Ah, good old lentils. How can you not love this little morsel of deliciousness? I’ve been loving sprouted lentils lately. Supposedly the nutrients are easier for your body to use when you sprout grains, nuts or legumes. Even if you don’t want to take the time to sprout your lentils, this can be made with regular dry lentils.
Sprouting may seem like extra, unnecessary work but it’s actually very simple. I have a hemp sprouting bag that is worth it’s weight in gold. I use it for nut milks, sprouting and straining juices. You could sprout in a wire mesh strainer or in a glass jar also. It takes about 4 days in total until the lentils are sufficiently sprouted. You only have to tend to them for a few minutes twice a day. I like to wait until their little tails look like this:
Here is a step by step (with pictures) on how to sprout lentils: The Lean Green Bean
This recipe was inspired by food52 and my dear friend Solveig who loves lentils just as much as I do. 🙂
1 c dry lentils OR 2c sprouted lentils steamed for 10 minutes until tender
1/2 c chopped white or yellow onion
1/4 c carrots, chopped small
2 ribs celery, chopped small – amounting to 1/2 c (onions, carrots, celery all chopped the same size)
1 c mushroom, chopped – I use crimini, portobello, button or oyster for this recipe
3 cloves garlic, minced (you can use more if you love garlic! I usually use 3-4 cloves)
1 – 28oz can of diced or crushed tomatoes
3 T tomato paste
1/2 c red wine
3/4 c veggie broth
2 t fresh or dried thyme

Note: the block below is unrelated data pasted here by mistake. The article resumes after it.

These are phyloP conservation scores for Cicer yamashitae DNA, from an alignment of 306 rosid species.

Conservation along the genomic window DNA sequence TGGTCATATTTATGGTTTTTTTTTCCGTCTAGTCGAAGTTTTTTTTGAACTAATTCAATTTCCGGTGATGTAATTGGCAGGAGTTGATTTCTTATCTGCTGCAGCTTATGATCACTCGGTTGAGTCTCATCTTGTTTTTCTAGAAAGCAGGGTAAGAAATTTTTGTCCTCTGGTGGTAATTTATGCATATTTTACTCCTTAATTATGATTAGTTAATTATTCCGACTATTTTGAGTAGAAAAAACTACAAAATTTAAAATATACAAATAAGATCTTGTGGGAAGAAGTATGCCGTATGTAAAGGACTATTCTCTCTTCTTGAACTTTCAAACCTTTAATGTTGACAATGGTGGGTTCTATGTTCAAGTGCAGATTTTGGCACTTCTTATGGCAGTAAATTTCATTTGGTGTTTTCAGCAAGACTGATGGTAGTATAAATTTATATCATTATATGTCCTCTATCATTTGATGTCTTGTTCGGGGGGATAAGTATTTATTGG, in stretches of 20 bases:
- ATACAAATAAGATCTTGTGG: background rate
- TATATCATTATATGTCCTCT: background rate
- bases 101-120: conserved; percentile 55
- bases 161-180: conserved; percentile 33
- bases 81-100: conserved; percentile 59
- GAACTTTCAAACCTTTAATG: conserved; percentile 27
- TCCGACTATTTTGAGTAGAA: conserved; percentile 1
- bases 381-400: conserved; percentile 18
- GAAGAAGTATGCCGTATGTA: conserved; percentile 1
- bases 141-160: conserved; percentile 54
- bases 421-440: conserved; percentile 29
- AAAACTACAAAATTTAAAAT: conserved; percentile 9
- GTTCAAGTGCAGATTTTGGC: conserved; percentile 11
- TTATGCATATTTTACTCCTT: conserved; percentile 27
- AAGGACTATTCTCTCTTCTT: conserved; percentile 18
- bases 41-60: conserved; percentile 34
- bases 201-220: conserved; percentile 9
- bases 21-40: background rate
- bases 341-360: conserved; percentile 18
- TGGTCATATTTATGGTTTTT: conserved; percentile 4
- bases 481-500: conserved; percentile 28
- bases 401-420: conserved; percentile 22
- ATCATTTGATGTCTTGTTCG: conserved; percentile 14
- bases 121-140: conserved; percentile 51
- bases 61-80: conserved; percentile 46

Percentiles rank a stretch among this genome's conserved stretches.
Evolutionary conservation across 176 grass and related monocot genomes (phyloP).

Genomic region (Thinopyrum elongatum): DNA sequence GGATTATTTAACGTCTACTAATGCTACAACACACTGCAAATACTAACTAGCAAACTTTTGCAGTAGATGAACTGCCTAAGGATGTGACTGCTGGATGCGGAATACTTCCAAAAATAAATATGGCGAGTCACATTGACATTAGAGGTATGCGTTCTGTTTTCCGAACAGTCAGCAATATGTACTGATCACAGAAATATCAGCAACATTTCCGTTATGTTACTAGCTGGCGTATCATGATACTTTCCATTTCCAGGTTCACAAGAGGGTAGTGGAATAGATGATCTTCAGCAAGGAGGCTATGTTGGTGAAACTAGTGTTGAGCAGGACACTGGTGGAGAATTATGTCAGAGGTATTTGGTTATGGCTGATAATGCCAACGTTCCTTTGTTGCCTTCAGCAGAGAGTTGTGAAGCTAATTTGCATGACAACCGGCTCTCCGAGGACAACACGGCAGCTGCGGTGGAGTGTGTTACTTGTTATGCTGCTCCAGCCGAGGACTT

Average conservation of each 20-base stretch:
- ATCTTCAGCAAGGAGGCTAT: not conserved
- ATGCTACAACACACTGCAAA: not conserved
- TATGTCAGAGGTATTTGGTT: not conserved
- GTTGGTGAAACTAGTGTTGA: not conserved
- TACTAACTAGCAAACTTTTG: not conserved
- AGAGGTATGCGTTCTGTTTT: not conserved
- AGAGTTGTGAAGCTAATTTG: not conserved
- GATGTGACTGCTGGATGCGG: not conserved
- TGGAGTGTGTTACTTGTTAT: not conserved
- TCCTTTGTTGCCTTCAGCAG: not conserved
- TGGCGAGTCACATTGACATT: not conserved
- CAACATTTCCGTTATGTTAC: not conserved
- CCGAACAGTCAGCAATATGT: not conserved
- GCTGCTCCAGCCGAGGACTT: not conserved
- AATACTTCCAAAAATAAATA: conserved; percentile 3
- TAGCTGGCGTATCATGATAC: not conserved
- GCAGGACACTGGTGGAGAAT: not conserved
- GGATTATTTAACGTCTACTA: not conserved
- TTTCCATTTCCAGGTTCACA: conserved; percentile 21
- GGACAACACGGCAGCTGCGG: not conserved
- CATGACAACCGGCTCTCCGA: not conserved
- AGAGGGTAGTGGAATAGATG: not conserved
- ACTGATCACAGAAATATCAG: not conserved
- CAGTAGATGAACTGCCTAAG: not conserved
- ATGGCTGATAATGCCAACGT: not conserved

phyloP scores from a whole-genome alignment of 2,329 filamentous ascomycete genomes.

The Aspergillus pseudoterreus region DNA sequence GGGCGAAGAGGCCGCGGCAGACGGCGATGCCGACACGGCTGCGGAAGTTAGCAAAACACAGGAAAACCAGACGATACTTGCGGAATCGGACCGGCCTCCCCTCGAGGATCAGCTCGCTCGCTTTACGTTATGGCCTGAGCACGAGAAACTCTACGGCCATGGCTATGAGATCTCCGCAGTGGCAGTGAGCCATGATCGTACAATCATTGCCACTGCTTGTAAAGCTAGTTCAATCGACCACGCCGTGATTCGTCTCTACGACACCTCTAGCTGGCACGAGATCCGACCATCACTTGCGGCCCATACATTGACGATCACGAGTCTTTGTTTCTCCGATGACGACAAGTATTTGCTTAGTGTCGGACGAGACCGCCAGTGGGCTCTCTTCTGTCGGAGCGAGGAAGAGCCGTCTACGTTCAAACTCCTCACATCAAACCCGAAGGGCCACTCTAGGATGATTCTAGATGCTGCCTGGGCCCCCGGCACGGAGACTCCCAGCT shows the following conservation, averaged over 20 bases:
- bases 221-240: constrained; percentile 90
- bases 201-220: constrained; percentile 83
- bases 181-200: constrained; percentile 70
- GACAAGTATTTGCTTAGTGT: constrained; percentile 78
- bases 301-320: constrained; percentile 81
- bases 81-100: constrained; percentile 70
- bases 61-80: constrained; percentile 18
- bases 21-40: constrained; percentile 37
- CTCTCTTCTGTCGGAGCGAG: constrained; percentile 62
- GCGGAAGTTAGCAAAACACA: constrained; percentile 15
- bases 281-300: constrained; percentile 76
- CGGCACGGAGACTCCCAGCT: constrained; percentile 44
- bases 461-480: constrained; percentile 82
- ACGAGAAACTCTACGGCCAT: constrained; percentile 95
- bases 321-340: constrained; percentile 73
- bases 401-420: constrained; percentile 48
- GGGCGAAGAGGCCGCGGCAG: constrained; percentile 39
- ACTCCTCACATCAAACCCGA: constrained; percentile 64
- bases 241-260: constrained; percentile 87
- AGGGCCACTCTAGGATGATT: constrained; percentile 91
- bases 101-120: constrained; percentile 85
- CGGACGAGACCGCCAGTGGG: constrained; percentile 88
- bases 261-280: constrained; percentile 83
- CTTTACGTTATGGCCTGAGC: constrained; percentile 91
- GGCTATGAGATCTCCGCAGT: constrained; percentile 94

2 t fresh or dried oregano
1/2 t red pepper flakes (optional)
1/2 t salt
fresh basil, a handful or about 1/2 c packed
pasta of your choice! I like to use rigatoni, penne rigate or any tube-like shape for this to hold the sauce well.
edit: I loved this 10x more with rice!! I sauteed some zucchini from my garden with some garlic, then added a few scoops of sauce and a big scoop of cooked brown rice to the pan. It was delectable! I assume it would be great with quinoa too…
• • • • • •
Heat 1 teaspoon of oil in a large, heavy bottomed saucepan over medium heat.
Add chopped onions, carrots and celery and cook for 5-8 minutes, just until the onions are clear in color and softened.
Add mushrooms and garlic.
Cook for 5-10 minutes, stirring frequently, until you begin to smell the garlic and the mushrooms are beginning to brown.
Add the can of crushed tomatoes, tomato paste, red wine, broth, thyme, oregano, red pepper flakes and salt to the pot.
If you are using dry lentils, add them now as well. Do not add your sprouted lentils now!
Bring to a gentle boil and then reduce to low, cover it and let simmer.
Simmer for about 30 minutes, stirring occasionally. If the mixture reduces too much and gets too thick, add a little more broth (1/4 c at a time) to loosen it up.
get your pasta started now so that it’s ready in time for the sauce! If you’re going to eat this with rice you can use leftover rice, otherwise you can start the rice at the same time as your sauce. Short grain brown rice cooks to perfection in 30 minutes.
Taste and add more salt if necessary.
When the sauce is thickened to your liking, add the sprouted lentils and the fresh basil.
Don’t forget to gently steam your sprouted lentils for ~10 minutes before adding them to the pot. This will soften them so that they are more palatable. Taste them to make sure they have softened enough before using them. They will not take more than 10 minutes, otherwise they will start to get mushy.
Stir to combine everything. Keep the heat on low to keep the sauce warm until your pasta/rice is ready.
I always add an extra pinch of red pepper flakes when serving for those that like some added heat.
I serve this with my nutty parmesan “cheese” –
1 c raw nuts – almond, cashews, walnuts all work best, although the walnut are my favorite
2/3 c nutritional yeast
few pinches of salt
Process in a food processor or blender just until nuts become fine grained, like a grated parmesan cheese. Do not over process or you will get an oily mess! Taste and add more nutritional yeast (nooch) and/or another pinch of salt if it’s not “cheesy” enough.